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Duke University
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Your chancing factors
Unweighted GPA: 3.7
SAT: 720 math
| 800 verbal


Low accuracy (4 of 18 factors)

How much does an 'A' differ from an 'A+' in college admissions?

Quick question: Is there a big difference between an 'A' and an 'A+' in the eyes of a college admissions officer? Like do colleges even differentiate between the two when it comes to GPA calculations?

7 months ago

In college admissions, the distinction between an 'A' and an 'A+' is typically minimal. Most colleges recalculate your GPA according to their own scale and often consolidate both 'A' and 'A+' grades into a single 4.0 grade point value for unweighted GPAs. The notable exception can occur if your high school provides weighted GPAs and distinguishes an 'A+' with a higher weight than an 'A,' which could then marginally increase your overall weighted GPA.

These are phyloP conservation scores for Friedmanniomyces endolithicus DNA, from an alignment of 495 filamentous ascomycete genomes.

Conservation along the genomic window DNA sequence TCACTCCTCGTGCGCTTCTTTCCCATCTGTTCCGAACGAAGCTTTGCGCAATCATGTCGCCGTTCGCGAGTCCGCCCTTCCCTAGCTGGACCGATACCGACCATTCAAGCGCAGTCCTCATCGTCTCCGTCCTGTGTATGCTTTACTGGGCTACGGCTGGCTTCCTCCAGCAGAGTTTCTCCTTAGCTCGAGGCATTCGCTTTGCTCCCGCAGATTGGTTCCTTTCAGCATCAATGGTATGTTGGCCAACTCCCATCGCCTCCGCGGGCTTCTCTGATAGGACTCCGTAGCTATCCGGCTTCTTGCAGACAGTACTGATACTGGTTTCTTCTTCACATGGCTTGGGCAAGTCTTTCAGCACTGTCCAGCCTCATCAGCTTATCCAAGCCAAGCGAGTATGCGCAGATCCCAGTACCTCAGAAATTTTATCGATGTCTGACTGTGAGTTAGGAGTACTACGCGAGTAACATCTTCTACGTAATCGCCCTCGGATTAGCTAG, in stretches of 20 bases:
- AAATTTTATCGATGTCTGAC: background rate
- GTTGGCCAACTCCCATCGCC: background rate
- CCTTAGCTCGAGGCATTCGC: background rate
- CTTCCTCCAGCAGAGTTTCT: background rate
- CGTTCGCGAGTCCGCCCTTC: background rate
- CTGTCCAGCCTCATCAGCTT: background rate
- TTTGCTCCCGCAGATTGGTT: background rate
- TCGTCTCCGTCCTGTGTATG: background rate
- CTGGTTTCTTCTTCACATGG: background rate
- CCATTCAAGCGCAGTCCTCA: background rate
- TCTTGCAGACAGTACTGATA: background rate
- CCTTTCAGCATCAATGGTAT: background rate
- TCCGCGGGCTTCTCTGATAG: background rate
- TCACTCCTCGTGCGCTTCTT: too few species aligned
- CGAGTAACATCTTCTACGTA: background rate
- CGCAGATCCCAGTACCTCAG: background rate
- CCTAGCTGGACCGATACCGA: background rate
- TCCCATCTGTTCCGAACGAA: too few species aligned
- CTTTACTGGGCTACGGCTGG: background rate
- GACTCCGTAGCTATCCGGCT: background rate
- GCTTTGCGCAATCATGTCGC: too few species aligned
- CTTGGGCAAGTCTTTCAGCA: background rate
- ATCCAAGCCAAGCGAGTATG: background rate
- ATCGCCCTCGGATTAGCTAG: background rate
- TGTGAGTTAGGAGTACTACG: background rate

However, when admissions officers review transcripts, they do look for a pattern of excellence. Continuous 'A+' grades could be seen as a mark of consistent high achievement, but one 'A+' versus an 'A' in the grand scheme of things won't make or break an application.

It's far more important to maintain a strong overall GPA and take challenging courses that show academic rigor. In these respects, both 'A's and 'A+'s demonstrate high academic performance that colleges look for, so I wouldn't stress too much over striving for an 'A+' in every class if it comes at the cost of your well-being or ability to engage in meaningful extracurricular activities.

7 months ago

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